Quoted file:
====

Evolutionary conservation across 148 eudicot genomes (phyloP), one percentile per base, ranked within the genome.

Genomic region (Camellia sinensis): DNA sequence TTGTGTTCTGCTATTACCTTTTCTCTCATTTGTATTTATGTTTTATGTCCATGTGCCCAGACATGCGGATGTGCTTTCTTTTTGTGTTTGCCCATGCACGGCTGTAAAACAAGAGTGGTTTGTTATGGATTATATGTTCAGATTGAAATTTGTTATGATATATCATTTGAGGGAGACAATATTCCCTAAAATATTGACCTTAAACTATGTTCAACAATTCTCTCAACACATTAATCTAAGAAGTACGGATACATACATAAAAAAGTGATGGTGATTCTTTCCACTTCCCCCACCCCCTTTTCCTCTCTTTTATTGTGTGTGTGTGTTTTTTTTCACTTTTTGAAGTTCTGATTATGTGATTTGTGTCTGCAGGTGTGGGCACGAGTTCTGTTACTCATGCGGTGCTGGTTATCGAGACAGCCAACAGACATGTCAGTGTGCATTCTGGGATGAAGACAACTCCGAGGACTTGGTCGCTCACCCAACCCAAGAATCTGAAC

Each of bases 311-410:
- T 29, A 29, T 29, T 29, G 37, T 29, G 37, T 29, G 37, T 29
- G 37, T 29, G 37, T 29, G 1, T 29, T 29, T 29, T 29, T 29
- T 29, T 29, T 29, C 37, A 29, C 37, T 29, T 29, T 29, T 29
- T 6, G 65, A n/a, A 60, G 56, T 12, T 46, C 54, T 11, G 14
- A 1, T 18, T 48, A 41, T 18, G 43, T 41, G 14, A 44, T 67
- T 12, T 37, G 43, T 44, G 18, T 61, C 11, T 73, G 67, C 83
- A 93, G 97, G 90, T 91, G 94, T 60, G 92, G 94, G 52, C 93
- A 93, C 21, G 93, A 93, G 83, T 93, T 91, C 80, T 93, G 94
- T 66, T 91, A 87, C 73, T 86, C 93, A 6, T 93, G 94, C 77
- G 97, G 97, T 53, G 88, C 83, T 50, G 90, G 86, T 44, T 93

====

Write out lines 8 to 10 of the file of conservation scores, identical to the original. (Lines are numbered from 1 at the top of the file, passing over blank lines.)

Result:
- A 1, T 18, T 48, A 41, T 18, G 43, T 41, G 14, A 44, T 67
- T 12, T 37, G 43, T 44, G 18, T 61, C 11, T 73, G 67, C 83
- A 93, G 97, G 90, T 91, G 94, T 60, G 92, G 94, G 52, C 93